possible on the Net? How is the user "configured" by these
    applications? The Cathedral and the Bazaar - open source
    communications. Peer-to-peer communications and community. The
    Net and bombing of the World Trade Center.

5 Email lists: Please check the ELIST, CYBRMIND and HISTORY
    directories. Issues of governance, newbies, old-timers,
    moderation, etc. Types of lists, filtering. Various list
    software. Earlier modes: mail, coffee- houses, ham and cb radio,
    experimental television. IRC and Chat (AOL, ICQ, CUSEEME, and so
    forth); please check the IRC directory. Also: history of online
    communities including Fidonet; computer bulletin-boards; spread
    of computer Networks world-wide.

6 Net art and net.art - see the American Book Review issue on
    Codework - content in relation to code. Modernist approaches.
    Please check the ART directory. Issues of online collaboration in
    Net art and community. Stelarc's work, jodi, antiorp,
    eusocial.com, etc. The webartery list, net-art.org, etc.

7 Synchronous and asynchronous applications. What constitutes a
    database? What audio and video modalities are becoming available
    and how do these affect the user? Many-to-many, one-to-one,
    one-to-many, many-to- one applications. What is the future of
    "virtual persona" or "avatars" on the Net? Julia, Stelarc's work.
    Interfaces: Open software movement, Linux, prompt and GUI
    phenomenology. Use Norwegian magazine from 1994.

8 Issues of the body: reading through the text, hysteria, net.sex
    and the "ascii unconscious," postmodernism and the fragmented
    self. Sex, love, and death in cyberspace. Cyberspace relations
    and the nuclear family. Internet marriages and relationships.
    Aguirre, Mandeville, and sexualities on the frontier. Issues of
    censorship.

9 Virtual subjectivity. Projections and introjections. "Reality"
    and the grain of the voice, death and rape in cyberspace.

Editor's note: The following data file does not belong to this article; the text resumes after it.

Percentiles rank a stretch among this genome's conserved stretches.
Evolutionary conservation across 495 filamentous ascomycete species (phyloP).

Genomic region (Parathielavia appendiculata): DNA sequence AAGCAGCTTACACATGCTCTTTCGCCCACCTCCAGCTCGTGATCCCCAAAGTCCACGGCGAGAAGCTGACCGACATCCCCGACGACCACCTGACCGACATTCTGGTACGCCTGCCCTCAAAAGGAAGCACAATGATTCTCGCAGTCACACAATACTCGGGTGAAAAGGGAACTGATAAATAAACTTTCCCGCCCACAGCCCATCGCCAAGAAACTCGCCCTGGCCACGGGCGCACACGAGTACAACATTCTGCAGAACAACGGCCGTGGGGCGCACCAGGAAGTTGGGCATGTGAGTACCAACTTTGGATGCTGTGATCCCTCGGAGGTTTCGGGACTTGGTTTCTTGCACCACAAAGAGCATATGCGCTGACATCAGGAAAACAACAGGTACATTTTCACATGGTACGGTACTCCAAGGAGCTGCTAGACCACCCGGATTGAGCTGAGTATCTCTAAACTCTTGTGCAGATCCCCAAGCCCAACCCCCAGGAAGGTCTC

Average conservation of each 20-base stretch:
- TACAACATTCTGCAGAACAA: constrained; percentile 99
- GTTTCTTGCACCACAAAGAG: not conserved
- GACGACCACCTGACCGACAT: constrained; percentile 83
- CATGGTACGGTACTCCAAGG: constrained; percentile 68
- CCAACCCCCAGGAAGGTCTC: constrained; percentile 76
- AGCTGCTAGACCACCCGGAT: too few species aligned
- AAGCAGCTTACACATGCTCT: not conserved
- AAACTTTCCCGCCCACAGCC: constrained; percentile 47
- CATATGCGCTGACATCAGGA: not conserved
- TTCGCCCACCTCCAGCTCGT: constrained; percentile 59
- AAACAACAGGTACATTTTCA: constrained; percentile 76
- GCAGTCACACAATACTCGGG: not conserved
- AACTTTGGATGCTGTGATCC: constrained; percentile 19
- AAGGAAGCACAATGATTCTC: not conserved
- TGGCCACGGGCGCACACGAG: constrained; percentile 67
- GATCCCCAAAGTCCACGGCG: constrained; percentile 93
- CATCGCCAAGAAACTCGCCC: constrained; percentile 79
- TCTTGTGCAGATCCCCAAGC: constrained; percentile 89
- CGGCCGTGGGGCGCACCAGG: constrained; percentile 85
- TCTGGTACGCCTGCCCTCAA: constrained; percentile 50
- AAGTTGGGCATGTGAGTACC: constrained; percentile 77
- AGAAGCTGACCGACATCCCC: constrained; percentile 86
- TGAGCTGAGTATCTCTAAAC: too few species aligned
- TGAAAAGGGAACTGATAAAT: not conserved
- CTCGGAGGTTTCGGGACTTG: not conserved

Hallucinatory personalities, Net personalities. Various spaces in
    Cyberspace: MOOs, Usenet, email lists. Phenomenology of MOOs.
    ERGODIC literature - Aarseth's definitions (in Aarseth,
    Cybertext). Please check the MOO and KYOKO directories.

10 Privacy, security, community, and confession on the Net. Groups
     and counter-groups. Alt.society.neutopia and the monster-truck
     neutopians.  Alt.angst, Walkers in Darkness, and other support
     newsgroups and email lists. Please check the IRC directory.

11 Hacking, cracking, and the anarcho-libertarian aspects of the
     Net. Spamming. The changing demographics/cultures as a result of
     the World Wide Web. The future of the Web, chat-lines, and so
     forth. Please check PHRACK directory. "Hacker ethos."

12 Community Organization: Forms of outreach. Freenets, Community
     Access Points, conferencing tools and strategies. Kiosks, from
     government to Siggraph. Please check ARTICLES directory. Medical
     models and bottom-up organization.

13 Strategies for research and organizing information and
     personal/formal databanks. Search engines and Boolean searching.
     Web page information structure and philosophy: access for all.
     Net business and Net security. Net censorship again: Issues of
     intellectual property.

14 April 27 Course overview.